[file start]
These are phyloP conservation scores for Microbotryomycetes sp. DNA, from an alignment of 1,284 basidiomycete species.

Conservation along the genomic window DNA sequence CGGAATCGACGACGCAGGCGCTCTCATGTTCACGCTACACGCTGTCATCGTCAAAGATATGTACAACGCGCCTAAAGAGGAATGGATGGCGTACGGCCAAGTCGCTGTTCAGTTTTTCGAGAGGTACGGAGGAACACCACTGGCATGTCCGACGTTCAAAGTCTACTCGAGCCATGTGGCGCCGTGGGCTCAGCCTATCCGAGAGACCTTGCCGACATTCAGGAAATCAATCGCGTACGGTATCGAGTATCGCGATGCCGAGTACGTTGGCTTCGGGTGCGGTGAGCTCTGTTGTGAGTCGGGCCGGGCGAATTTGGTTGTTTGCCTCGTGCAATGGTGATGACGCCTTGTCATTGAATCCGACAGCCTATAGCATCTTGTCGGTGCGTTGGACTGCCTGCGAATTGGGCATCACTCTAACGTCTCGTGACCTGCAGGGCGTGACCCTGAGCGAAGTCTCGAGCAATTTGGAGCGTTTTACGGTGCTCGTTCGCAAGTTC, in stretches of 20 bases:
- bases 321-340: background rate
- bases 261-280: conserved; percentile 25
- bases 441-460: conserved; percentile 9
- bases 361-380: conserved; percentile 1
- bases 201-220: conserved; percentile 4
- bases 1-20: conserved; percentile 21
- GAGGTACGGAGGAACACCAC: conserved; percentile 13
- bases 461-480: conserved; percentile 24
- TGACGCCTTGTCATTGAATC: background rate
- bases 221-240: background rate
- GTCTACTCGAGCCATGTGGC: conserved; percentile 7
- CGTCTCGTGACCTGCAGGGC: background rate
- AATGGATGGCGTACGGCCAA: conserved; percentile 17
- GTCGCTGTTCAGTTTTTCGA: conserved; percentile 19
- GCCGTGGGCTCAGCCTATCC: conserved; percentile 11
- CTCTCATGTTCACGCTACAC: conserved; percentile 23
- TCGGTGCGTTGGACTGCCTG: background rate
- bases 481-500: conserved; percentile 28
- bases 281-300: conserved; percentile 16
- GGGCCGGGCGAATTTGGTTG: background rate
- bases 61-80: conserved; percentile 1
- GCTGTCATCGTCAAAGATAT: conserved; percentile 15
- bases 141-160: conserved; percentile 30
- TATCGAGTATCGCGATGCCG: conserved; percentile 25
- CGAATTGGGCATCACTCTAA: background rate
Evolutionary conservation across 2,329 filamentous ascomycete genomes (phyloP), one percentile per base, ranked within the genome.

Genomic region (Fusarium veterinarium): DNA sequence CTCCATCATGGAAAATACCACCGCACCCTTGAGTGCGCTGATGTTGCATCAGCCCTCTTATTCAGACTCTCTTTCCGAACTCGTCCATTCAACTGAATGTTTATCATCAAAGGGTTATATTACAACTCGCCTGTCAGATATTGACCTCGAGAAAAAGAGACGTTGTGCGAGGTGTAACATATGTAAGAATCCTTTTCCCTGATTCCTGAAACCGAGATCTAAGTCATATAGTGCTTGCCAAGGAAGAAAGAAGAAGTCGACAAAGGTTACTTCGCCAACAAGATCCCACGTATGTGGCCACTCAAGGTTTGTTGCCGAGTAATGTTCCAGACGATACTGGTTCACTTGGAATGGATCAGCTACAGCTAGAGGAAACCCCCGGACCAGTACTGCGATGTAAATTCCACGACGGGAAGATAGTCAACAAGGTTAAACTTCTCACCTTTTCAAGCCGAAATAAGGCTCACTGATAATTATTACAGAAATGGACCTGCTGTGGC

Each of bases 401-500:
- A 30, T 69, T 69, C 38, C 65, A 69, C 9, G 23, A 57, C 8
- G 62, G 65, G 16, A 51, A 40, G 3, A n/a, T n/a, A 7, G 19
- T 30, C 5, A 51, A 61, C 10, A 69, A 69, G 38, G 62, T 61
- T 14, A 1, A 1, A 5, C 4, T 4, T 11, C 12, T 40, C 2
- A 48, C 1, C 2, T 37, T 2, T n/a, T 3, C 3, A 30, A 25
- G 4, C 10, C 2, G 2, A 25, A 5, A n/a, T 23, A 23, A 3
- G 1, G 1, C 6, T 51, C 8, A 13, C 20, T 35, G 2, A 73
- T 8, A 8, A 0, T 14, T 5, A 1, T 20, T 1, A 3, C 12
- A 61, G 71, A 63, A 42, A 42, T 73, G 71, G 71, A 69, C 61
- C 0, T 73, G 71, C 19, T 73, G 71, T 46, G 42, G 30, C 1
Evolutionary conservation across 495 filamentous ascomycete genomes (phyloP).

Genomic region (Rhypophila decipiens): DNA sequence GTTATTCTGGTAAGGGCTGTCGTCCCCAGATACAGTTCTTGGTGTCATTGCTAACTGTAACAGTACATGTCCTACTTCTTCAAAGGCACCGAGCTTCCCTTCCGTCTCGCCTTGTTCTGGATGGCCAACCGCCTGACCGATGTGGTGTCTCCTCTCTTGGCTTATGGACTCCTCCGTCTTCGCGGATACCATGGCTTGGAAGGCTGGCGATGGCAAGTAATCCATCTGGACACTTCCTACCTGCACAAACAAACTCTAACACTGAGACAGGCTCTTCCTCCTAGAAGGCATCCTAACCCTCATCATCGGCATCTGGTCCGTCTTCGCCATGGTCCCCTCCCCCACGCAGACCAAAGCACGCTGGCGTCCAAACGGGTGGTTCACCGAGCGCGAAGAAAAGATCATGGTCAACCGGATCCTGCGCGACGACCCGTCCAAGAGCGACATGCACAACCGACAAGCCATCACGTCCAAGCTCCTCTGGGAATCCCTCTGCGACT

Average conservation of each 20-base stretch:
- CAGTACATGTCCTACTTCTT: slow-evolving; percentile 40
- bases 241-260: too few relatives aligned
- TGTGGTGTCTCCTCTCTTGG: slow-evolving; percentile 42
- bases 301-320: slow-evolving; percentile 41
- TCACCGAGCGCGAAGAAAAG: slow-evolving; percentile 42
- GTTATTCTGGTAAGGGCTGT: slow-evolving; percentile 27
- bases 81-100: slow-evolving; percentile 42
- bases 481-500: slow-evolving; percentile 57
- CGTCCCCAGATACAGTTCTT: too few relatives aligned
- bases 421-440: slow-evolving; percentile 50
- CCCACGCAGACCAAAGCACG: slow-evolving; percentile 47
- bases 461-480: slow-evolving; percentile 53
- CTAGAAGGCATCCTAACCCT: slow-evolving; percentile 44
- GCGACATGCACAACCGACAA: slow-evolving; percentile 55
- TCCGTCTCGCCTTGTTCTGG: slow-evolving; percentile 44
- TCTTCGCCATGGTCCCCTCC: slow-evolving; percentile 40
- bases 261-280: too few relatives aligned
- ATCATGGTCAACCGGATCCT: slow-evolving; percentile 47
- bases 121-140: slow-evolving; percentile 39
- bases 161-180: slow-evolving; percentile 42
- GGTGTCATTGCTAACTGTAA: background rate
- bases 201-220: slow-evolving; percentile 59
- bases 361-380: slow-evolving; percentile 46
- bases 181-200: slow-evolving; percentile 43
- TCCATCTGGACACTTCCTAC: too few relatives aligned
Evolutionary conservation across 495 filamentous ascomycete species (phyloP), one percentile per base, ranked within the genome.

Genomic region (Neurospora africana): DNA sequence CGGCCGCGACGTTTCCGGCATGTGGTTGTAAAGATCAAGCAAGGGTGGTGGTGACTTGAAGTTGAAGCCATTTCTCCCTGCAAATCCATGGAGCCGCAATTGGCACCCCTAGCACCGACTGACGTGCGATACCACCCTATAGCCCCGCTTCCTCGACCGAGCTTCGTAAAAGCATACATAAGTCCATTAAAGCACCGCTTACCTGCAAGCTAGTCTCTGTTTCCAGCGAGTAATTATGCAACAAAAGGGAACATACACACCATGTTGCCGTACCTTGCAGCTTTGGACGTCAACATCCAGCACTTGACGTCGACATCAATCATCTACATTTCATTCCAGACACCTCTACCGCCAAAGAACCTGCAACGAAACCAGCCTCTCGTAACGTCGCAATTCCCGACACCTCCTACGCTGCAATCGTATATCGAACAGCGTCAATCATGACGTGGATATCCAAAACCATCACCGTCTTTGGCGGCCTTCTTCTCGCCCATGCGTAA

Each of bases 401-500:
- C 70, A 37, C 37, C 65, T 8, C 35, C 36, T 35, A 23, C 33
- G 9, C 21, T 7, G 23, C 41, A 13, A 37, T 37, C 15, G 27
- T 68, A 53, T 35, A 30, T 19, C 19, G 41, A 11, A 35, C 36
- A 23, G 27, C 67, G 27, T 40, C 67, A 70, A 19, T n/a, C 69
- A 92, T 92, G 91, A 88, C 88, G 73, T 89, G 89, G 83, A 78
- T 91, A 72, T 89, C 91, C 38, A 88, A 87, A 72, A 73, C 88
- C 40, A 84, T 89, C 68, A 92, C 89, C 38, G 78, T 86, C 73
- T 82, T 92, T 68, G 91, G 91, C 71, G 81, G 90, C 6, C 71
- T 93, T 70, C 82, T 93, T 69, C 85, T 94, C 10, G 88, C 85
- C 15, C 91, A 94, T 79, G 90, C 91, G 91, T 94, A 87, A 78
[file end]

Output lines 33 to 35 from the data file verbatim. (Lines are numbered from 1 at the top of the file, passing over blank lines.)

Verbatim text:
- T 30, C 5, A 51, A 61, C 10, A 69, A 69, G 38, G 62, T 61
- T 14, A 1, A 1, A 5, C 4, T 4, T 11, C 12, T 40, C 2
- A 48, C 1, C 2, T 37, T 2, T n/a, T 3, C 3, A 30, A 25